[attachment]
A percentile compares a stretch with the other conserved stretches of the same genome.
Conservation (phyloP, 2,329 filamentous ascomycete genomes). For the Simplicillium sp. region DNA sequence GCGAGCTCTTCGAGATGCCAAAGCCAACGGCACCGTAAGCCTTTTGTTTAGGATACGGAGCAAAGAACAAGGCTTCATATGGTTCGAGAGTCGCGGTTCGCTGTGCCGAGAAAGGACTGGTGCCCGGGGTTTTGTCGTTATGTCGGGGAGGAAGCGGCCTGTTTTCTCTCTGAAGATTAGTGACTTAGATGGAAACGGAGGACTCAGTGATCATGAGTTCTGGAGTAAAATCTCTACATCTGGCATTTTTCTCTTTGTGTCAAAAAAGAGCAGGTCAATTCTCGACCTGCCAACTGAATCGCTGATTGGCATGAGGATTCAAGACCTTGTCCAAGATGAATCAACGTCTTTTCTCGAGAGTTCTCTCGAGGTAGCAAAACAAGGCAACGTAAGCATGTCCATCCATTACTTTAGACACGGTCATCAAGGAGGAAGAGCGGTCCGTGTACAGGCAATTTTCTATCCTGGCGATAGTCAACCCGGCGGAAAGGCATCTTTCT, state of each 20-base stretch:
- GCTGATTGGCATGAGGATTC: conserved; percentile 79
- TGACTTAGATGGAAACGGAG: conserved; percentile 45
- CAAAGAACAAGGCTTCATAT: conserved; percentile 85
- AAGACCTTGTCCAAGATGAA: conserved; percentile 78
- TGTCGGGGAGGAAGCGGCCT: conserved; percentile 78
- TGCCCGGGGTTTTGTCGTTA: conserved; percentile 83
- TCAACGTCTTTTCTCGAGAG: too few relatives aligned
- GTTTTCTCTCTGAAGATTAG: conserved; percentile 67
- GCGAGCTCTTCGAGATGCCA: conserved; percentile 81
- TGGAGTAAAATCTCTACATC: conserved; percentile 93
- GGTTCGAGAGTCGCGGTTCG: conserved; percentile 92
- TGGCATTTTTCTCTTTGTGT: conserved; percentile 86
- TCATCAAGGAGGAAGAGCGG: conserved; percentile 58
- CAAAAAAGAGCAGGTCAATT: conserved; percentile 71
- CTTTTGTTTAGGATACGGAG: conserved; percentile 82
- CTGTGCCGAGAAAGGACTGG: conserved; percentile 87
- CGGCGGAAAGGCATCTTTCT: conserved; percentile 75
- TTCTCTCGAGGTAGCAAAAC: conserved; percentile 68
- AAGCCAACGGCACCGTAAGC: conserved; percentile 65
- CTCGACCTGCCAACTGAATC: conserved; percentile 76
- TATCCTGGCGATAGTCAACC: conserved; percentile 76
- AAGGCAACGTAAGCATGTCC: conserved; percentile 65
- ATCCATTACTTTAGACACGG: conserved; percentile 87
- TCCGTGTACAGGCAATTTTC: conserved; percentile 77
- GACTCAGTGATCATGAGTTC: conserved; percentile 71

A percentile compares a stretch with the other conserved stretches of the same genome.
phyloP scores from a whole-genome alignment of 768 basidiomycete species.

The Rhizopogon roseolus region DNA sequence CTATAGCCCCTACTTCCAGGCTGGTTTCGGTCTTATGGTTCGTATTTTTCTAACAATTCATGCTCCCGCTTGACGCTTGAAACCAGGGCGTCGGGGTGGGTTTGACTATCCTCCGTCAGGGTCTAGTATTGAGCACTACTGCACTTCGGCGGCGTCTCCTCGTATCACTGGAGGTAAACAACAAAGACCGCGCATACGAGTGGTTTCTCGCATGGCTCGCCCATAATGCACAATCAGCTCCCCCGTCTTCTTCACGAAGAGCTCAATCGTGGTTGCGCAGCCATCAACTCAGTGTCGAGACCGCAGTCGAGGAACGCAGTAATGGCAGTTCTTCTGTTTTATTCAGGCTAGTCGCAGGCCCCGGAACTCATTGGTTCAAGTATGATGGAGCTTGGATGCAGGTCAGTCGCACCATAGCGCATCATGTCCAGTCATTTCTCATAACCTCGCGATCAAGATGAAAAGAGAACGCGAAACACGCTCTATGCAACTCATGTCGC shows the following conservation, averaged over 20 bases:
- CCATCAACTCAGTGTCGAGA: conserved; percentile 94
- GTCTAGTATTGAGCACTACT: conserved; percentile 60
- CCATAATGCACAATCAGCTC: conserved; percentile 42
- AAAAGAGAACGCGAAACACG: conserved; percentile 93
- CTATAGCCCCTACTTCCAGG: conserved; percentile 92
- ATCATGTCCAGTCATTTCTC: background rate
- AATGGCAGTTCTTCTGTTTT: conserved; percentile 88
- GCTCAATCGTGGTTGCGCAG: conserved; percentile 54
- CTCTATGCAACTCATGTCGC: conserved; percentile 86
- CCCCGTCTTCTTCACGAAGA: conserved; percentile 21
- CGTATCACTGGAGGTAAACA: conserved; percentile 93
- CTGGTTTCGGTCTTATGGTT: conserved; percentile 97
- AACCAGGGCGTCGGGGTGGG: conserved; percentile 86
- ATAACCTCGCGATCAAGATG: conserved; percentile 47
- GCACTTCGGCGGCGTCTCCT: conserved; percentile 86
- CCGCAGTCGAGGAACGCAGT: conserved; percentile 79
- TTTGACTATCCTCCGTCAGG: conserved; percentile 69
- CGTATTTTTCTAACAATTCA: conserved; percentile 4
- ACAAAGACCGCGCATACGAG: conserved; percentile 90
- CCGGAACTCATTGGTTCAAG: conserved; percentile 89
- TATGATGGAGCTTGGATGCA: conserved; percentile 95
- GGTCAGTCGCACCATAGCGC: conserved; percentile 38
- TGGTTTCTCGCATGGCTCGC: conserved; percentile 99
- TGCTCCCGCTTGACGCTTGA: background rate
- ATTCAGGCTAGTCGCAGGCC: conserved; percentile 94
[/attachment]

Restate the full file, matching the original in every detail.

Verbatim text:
A percentile compares a stretch with the other conserved stretches of the same genome.
Conservation (phyloP, 2,329 filamentous ascomycete genomes). For the Simplicillium sp. region DNA sequence GCGAGCTCTTCGAGATGCCAAAGCCAACGGCACCGTAAGCCTTTTGTTTAGGATACGGAGCAAAGAACAAGGCTTCATATGGTTCGAGAGTCGCGGTTCGCTGTGCCGAGAAAGGACTGGTGCCCGGGGTTTTGTCGTTATGTCGGGGAGGAAGCGGCCTGTTTTCTCTCTGAAGATTAGTGACTTAGATGGAAACGGAGGACTCAGTGATCATGAGTTCTGGAGTAAAATCTCTACATCTGGCATTTTTCTCTTTGTGTCAAAAAAGAGCAGGTCAATTCTCGACCTGCCAACTGAATCGCTGATTGGCATGAGGATTCAAGACCTTGTCCAAGATGAATCAACGTCTTTTCTCGAGAGTTCTCTCGAGGTAGCAAAACAAGGCAACGTAAGCATGTCCATCCATTACTTTAGACACGGTCATCAAGGAGGAAGAGCGGTCCGTGTACAGGCAATTTTCTATCCTGGCGATAGTCAACCCGGCGGAAAGGCATCTTTCT, state of each 20-base stretch:
- GCTGATTGGCATGAGGATTC: conserved; percentile 79
- TGACTTAGATGGAAACGGAG: conserved; percentile 45
- CAAAGAACAAGGCTTCATAT: conserved; percentile 85
- AAGACCTTGTCCAAGATGAA: conserved; percentile 78
- TGTCGGGGAGGAAGCGGCCT: conserved; percentile 78
- TGCCCGGGGTTTTGTCGTTA: conserved; percentile 83
- TCAACGTCTTTTCTCGAGAG: too few relatives aligned
- GTTTTCTCTCTGAAGATTAG: conserved; percentile 67
- GCGAGCTCTTCGAGATGCCA: conserved; percentile 81
- TGGAGTAAAATCTCTACATC: conserved; percentile 93
- GGTTCGAGAGTCGCGGTTCG: conserved; percentile 92
- TGGCATTTTTCTCTTTGTGT: conserved; percentile 86
- TCATCAAGGAGGAAGAGCGG: conserved; percentile 58
- CAAAAAAGAGCAGGTCAATT: conserved; percentile 71
- CTTTTGTTTAGGATACGGAG: conserved; percentile 82
- CTGTGCCGAGAAAGGACTGG: conserved; percentile 87
- CGGCGGAAAGGCATCTTTCT: conserved; percentile 75
- TTCTCTCGAGGTAGCAAAAC: conserved; percentile 68
- AAGCCAACGGCACCGTAAGC: conserved; percentile 65
- CTCGACCTGCCAACTGAATC: conserved; percentile 76
- TATCCTGGCGATAGTCAACC: conserved; percentile 76
- AAGGCAACGTAAGCATGTCC: conserved; percentile 65
- ATCCATTACTTTAGACACGG: conserved; percentile 87
- TCCGTGTACAGGCAATTTTC: conserved; percentile 77
- GACTCAGTGATCATGAGTTC: conserved; percentile 71

A percentile compares a stretch with the other conserved stretches of the same genome.
phyloP scores from a whole-genome alignment of 768 basidiomycete species.

The Rhizopogon roseolus region DNA sequence CTATAGCCCCTACTTCCAGGCTGGTTTCGGTCTTATGGTTCGTATTTTTCTAACAATTCATGCTCCCGCTTGACGCTTGAAACCAGGGCGTCGGGGTGGGTTTGACTATCCTCCGTCAGGGTCTAGTATTGAGCACTACTGCACTTCGGCGGCGTCTCCTCGTATCACTGGAGGTAAACAACAAAGACCGCGCATACGAGTGGTTTCTCGCATGGCTCGCCCATAATGCACAATCAGCTCCCCCGTCTTCTTCACGAAGAGCTCAATCGTGGTTGCGCAGCCATCAACTCAGTGTCGAGACCGCAGTCGAGGAACGCAGTAATGGCAGTTCTTCTGTTTTATTCAGGCTAGTCGCAGGCCCCGGAACTCATTGGTTCAAGTATGATGGAGCTTGGATGCAGGTCAGTCGCACCATAGCGCATCATGTCCAGTCATTTCTCATAACCTCGCGATCAAGATGAAAAGAGAACGCGAAACACGCTCTATGCAACTCATGTCGC shows the following conservation, averaged over 20 bases:
- CCATCAACTCAGTGTCGAGA: conserved; percentile 94
- GTCTAGTATTGAGCACTACT: conserved; percentile 60
- CCATAATGCACAATCAGCTC: conserved; percentile 42
- AAAAGAGAACGCGAAACACG: conserved; percentile 93
- CTATAGCCCCTACTTCCAGG: conserved; percentile 92
- ATCATGTCCAGTCATTTCTC: background rate
- AATGGCAGTTCTTCTGTTTT: conserved; percentile 88
- GCTCAATCGTGGTTGCGCAG: conserved; percentile 54
- CTCTATGCAACTCATGTCGC: conserved; percentile 86
- CCCCGTCTTCTTCACGAAGA: conserved; percentile 21
- CGTATCACTGGAGGTAAACA: conserved; percentile 93
- CTGGTTTCGGTCTTATGGTT: conserved; percentile 97
- AACCAGGGCGTCGGGGTGGG: conserved; percentile 86
- ATAACCTCGCGATCAAGATG: conserved; percentile 47
- GCACTTCGGCGGCGTCTCCT: conserved; percentile 86
- CCGCAGTCGAGGAACGCAGT: conserved; percentile 79
- TTTGACTATCCTCCGTCAGG: conserved; percentile 69
- CGTATTTTTCTAACAATTCA: conserved; percentile 4
- ACAAAGACCGCGCATACGAG: conserved; percentile 90
- CCGGAACTCATTGGTTCAAG: conserved; percentile 89
- TATGATGGAGCTTGGATGCA: conserved; percentile 95
- GGTCAGTCGCACCATAGCGC: conserved; percentile 38
- TGGTTTCTCGCATGGCTCGC: conserved; percentile 99
- TGCTCCCGCTTGACGCTTGA: background rate
- ATTCAGGCTAGTCGCAGGCC: conserved; percentile 94